5 Characteristics of Dementia that Lead to Visual-Spatial Issues

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Dementia can affect more than just memory. It can also affect visual-spatial skills. Visual-spatial abilities allow seniors to see and comprehend the things around them, including the location and size of objects, which means aging adults with visual-spatial problems may have a difficult time driving, perceiving depth, reading, and locating objects. There are several ways dementia can cause these problems.

1. Memory Loss

Dementia may affect the things your senior loved one has learned throughout life, such as writing and reading. Memory loss can make it difficult to comprehend the things he or she is reading. As memory loss progresses, your loved one may have a difficult time being able to draw on previous information in a book. If your loved one enjoys reading and is experiencing memory loss, he or she doesn’t have to give it up. Specially designed reading material for seniors with dementia or audiobooks can help.

2. Degeneration of Brain Tissue and Nerve Pathways

As dementia progresses, it eventually causes brain tissue to degenerate as nerve cells and nerve pathways become muddled. As the brain degenerates, depth perception is affected, which can make it difficult to navigate a set of stairs or pick up items from the table or floor, increasing the risk of a fall.

If your senior loved one has been diagnosed with a serious condition and needs help with tasks like meal prep, transportation, bathing, and grooming, reach out to Home Care Assistance, a leading provider of homecare families can trust. We also offer comprehensive care for seniors with dementia, Alzheimer’s, and Parkinson’s.

3. Loss of Blood Supply

Vascular dementia is the second most common type of dementia. In vascular dementia, the brain doesn’t receive the supply of blood it needs for a period of time due to a blood clot (stroke). The loss of blood supply can cause parts of the brain to no longer work as they once did. If the frontal or temporal lobes experienced a loss of blood supply during a stroke, your loved one’s visuospatial abilities may weaken.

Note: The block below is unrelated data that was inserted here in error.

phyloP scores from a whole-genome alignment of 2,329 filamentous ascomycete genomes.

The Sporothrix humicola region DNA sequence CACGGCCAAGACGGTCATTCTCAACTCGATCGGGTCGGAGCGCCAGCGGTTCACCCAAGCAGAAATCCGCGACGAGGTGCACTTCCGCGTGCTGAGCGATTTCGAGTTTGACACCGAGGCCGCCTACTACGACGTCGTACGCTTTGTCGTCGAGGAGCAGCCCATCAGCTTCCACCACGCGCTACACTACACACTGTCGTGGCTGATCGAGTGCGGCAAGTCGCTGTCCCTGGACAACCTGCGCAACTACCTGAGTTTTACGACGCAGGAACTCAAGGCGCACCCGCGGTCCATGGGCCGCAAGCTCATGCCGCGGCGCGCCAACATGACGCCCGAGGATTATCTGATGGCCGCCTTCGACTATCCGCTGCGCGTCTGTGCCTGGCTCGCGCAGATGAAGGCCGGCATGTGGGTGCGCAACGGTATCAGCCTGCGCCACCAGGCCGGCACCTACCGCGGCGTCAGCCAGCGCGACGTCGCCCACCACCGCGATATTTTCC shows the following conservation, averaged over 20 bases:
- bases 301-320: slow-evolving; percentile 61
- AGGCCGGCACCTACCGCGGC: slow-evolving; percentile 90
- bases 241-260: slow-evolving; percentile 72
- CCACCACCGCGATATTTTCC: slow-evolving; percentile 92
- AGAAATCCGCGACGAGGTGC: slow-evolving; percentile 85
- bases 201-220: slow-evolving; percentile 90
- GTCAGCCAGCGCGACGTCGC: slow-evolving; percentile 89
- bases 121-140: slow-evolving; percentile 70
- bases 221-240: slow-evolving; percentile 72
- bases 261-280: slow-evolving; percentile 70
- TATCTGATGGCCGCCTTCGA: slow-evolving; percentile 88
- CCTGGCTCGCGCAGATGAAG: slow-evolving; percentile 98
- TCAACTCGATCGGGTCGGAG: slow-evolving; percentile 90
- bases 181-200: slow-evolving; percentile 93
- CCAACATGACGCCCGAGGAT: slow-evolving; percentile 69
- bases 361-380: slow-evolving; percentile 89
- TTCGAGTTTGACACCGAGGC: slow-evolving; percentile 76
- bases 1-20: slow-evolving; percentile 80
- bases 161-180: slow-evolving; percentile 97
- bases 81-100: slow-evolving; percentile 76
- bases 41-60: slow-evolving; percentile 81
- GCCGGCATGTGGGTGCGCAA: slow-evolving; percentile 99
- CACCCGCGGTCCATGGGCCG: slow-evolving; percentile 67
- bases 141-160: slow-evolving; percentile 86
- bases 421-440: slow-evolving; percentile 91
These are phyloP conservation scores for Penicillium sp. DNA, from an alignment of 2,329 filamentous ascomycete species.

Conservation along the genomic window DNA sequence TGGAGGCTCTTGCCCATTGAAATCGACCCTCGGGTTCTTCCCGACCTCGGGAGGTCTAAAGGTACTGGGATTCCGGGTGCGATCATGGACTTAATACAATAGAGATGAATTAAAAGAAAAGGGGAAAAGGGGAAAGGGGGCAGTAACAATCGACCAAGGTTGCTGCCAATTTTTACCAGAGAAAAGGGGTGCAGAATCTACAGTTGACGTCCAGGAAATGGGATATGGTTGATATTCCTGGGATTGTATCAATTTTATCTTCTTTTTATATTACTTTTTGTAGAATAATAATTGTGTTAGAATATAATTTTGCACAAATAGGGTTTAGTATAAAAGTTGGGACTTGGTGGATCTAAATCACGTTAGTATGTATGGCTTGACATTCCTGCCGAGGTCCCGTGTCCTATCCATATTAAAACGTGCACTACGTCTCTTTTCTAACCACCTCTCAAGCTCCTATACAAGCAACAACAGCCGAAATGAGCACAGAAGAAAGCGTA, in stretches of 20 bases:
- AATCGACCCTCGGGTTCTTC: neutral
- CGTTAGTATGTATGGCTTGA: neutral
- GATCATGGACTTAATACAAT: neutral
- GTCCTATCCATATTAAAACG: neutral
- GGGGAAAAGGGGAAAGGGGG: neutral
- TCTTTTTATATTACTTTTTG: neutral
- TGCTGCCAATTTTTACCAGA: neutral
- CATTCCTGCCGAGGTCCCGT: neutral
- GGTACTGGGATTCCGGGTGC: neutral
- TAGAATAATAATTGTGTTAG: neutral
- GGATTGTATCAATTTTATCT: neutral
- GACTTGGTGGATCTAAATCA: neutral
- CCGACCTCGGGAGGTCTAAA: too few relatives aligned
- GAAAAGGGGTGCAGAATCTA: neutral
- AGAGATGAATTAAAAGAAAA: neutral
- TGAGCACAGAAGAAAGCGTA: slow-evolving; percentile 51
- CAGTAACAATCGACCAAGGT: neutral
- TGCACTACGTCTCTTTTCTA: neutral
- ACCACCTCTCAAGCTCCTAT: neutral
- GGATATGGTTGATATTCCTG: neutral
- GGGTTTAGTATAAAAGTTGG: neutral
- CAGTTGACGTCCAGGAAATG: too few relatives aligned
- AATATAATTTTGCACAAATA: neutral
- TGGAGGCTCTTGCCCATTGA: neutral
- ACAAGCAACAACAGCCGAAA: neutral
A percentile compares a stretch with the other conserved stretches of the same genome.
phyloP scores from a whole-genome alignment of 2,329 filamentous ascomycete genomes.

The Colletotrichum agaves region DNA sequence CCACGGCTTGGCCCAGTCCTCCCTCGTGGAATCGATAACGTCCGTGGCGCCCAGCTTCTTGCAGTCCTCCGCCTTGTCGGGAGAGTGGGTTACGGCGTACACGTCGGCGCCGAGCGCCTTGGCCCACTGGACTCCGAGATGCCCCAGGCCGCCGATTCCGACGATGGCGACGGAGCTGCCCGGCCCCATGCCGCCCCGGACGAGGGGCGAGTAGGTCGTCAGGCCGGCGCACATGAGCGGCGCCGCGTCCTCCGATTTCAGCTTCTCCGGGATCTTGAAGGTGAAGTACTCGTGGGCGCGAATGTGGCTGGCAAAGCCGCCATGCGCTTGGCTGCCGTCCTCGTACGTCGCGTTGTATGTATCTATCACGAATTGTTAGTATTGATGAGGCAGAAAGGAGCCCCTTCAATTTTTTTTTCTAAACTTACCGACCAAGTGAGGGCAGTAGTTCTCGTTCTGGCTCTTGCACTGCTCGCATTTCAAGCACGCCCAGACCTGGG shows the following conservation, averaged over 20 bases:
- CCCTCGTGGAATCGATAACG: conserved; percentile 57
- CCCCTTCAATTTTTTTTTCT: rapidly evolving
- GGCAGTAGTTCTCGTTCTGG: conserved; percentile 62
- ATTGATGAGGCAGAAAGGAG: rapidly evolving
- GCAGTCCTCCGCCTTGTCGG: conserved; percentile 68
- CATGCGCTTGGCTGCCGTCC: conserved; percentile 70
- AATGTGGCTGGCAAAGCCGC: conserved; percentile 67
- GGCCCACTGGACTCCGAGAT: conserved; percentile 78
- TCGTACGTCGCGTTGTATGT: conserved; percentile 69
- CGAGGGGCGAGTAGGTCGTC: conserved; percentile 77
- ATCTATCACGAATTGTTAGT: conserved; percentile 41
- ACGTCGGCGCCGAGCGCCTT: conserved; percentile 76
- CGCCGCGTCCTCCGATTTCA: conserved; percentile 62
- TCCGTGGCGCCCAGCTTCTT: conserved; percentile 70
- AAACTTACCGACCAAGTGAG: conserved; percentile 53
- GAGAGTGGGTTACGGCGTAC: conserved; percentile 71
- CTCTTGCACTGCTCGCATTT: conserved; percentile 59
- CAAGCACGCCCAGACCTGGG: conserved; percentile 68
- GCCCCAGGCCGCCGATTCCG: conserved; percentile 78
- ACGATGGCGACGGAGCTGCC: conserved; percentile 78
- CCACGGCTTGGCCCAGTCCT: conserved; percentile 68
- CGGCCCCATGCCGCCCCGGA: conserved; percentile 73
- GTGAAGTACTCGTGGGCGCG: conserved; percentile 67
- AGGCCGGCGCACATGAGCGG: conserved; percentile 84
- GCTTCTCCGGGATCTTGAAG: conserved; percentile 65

4. Medication Side Effects

The prescription medications your loved one takes to help with dementia can affect visual-spatial awareness and cause wandering. For example, your loved one may get lost on the way to the park even though he or she has walked to the park hundreds of times before. He or she may forget where the restroom is in the home or may walk out the front door. Talk with your loved one’s doctor about changing the medications if wandering becomes a safety issue.

Caring for a senior loved one can be challenging for families who don’t have expertise or professional training in home care, but this challenge doesn’t have to be faced alone. Family caregivers can turn to West Hartford Home Care Assistance for the help they need. We provide high-quality live-in and respite care as well as comprehensive Alzheimer’s, dementia, stroke, and Parkinson’s care.

5. Brain Communication Problems

Visual-spatial abilities require the brain to communicate with the eyes and nerves. As the brain degenerates, this communication becomes disrupted, which can make it difficult to remember where objects should be located. For example, many seniors with dementia may place food in a cupboard instead of the refrigerator or be unable to find their clothes in the closet.

Even when families have the best intentions, caring for a senior loved one with dementia can be challenging. Fortunately, Home Care Assistance is here to help. We are a leading provider of dementia care. West Hartford families can take advantage of our flexible and customizable care plans, and our caregivers always stay up to date on the latest developments in senior care. Trust Home Care Assistance to provide high-quality compassionate, professional care for your loved one. Call one of our friendly Care Managers today at (860) 372-4500.


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